In theory, Antenna Inn should not be good. The local band is a nine-piece indie fusion project that is as heavily influenced by Steely Dan as it is by Tortoise. However, on its debut album Do Work, Antenna Inn does more than merely avoid sounding bloated or pompous. The band takes the best from its jazz and art rock heroes to create a fresh, fiery sound reflecting the melting pot of New Orleans.
A band with so many members and influences runs a high risk of sounding uneven. However, the group never loses cohesion, even when it allows a groove to drift for several minutes. “Ernest Borgnine” begins with a simple two-chord piano vamp that slowly boils to a rollicking chorus with all nine members not only playing together, but with urgency. The verse/chorus arrangement is then thrown out the window as the band moves from chilling vibraphone melodies to a big band swing outro that devolves to only the horn section playing like a brass band holding onto a melody for dear life as it falls down a flight of stairs. And that’s just the first song.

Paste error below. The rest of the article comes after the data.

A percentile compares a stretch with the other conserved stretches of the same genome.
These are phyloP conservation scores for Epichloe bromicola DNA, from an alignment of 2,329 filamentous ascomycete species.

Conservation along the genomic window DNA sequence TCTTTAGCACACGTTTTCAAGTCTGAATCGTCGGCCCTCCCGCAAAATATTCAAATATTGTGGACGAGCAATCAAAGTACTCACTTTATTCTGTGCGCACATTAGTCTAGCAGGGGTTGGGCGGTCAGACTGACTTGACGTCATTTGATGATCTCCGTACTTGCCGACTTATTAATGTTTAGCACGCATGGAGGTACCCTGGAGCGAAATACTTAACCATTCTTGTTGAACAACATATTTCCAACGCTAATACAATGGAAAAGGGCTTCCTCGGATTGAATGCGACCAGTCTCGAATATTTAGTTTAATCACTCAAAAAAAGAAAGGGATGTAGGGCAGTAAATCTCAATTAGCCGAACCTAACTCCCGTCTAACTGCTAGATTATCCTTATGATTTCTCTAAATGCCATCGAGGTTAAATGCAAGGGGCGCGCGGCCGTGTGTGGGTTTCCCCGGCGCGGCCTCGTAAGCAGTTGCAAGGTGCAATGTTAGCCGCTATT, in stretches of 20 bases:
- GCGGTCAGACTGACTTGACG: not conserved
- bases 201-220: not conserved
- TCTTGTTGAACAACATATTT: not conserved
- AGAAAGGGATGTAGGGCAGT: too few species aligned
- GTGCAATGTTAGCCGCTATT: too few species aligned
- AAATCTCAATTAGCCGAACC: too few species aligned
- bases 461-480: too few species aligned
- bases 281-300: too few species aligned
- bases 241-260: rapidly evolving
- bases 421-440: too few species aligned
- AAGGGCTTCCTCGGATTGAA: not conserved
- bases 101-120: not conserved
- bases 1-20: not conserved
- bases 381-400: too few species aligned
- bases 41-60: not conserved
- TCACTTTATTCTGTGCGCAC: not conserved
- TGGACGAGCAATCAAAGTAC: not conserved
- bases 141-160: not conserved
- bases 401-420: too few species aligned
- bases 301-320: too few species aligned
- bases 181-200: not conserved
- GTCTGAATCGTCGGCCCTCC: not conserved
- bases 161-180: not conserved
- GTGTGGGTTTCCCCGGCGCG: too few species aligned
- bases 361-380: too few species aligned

Do Work, clocking in at 36 minutes with only six songs, is not a long engagement. Antenna Inn makes the best of their limited time by crafting each song to be a musical journey through its influences. “Come On People” starts with a bluesy, Hendrix-inspired guitar line that breaks into a spacey Afro-Cuban groove before spending the rest of its nine minutes jumping from an anthemic indie rock chorus to a dirty funk bridge to a cascading, hypnotic vibraphone outro. While that may sound excessive, the band is talented enough to sell the disparate genres all residing in one song. By making the groove a top priority, Antenna Inn manages to avoid the pretentious pitfalls of similarly ambitious bands and proves itself to be one of the few local rock acts to wear the sounds of New Orleans on its sleeve with pride.